Boston Celtics basketball player Enes Kanter is under fire in China after calling President Xi Jinping a “brutal dictator”.
In a video posted on Twitter, he also expressed support for the Free Tibet movement.
His name has since been blocked by the Chinese social media site Weibo, and streaming of the Celtics’ games has reportedly been canceled.
The Chinese Foreign Ministry accused Kanter of “trying to attract attention”.
It comes two years after tweets from then Houston Rockets general manager Daryl Morey prompted the Chinese broadcaster to stop airing NBA games.
“My message to the Chinese government is free Tibet,” Kanter told his followers. “Tibet belongs to the Tibetans”.
China has long been accused of suppressing cultural and religious freedom in Tibet, a remote and predominantly Buddhist region. The government denies the allegations and claims that Tibet has developed considerably under its rule.
On the same day as his video, Kanter showed off shoes with the phrase “Free Tibet” drawn by Australian-based Chinese dissident cartoonist Badiucao. He planned to wear them for his game against the New York Knicks but didn’t play. It is unclear whether the decision not to play Kanter was tied to his political message.
Those Tibetan self-imitation sacrifices will never be forgotten！
– Badiucao???????? (@badiucao) October 21, 2021
Badiucao told the BBC that Kanter contacted him weeks ago about collaborating on this project. “He has a very clear idea that he wants to defend the Tibetan community,” said the cartoonist.
“It is a disappointment that he was not given a single minute on the pitch.”
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Future Celtics matches are not listed as available for live broadcast on the Chinese streaming app Tencent.
On the official Celtics page, some fans have called for his removal from the team while others have apologized.
Chinese Foreign Ministry spokesman Wang Wenbin said Kanter’s remarks “weren’t worth refuting.”
“We will never accept those attacks to discredit Tibet’s development and progress,” he said.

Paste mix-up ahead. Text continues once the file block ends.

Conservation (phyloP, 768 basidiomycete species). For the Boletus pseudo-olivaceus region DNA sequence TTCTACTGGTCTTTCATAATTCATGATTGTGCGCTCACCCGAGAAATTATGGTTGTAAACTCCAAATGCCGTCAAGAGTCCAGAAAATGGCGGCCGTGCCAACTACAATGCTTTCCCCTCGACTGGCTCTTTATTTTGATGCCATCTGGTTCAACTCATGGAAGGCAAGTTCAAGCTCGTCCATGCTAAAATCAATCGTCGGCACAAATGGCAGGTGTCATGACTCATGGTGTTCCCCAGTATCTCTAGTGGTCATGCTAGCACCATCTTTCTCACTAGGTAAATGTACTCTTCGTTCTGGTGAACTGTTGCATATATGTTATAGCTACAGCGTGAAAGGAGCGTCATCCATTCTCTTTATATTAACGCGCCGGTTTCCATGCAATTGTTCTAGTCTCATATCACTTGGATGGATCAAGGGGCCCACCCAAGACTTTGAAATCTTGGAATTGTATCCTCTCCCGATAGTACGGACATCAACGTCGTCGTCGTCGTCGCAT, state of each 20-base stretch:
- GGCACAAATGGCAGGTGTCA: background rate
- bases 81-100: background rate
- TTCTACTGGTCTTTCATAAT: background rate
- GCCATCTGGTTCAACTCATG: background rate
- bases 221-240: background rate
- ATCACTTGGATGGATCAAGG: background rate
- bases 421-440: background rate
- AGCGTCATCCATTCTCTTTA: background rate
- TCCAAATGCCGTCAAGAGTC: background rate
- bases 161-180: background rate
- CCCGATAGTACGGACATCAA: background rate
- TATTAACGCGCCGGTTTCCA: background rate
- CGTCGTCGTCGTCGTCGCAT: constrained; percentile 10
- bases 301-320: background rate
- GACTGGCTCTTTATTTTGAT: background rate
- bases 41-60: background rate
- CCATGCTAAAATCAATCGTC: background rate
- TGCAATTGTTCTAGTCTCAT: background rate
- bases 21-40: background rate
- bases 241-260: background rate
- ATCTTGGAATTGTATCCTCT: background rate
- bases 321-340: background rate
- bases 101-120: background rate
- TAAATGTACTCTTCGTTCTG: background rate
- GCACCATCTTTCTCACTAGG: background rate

Kanter, known for his activism, had his Turkish passport removed by the country’s government for his remarks on President Recep Tayyip Erdogan. In 2019, prosecutors in Turkey issued an international arrest warrant for Kanter, claiming he had links to armed groups behind a failed 2016 coup. Kanter denies the allegations.
When politics and sport meet
Zhaoyin Feng, BBC News, Washington
The NBA is once again on a political mine in one of its largest markets.
Overnight, Enes Kanter was largely blown off the internet in China, but compared to Daryl Morey’s Hong Kong tweet that sparked a social media storm two years ago, reactions in China to Kanter’s comments have been relatively contained.
Many NBA fans in China may know little of exactly what Kanter said, only realizing that he offended the authorities. Not to mention Kanter’s comments, an NBA blogger in China claims the player “forgot his place” and tried to curry favor with the United States. “He’s just a basketball player … He should focus on playing the ball.”
The bigger picture of this controversy is that with the Beijing 2022 Winter Olympics around the corner, politics and sports appear to be on a collision course.
Activists have called for a boycott of the Beijing Olympics for the country’s human rights, while China has repeatedly criticized these appeals as “politicizing sport”. A senior member of the International Olympic Committee recently said it is beyond the organization’s power to hold the Chinese government accountable for any human rights violations.
As China’s sporting prowess and its tension with the West continue to grow, it will soon be nearly impossible for athletes, corporations and international leagues to untangle the complicated link between politics and sport.
Protest at the lighting of the Beijing Olympics torch
- 3 days ago
Chinese backlash to the NBA boss’s Hong Kong tweet
- October 7, 2019
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This Article is Sourced from BBC News. You can check the original article here: Source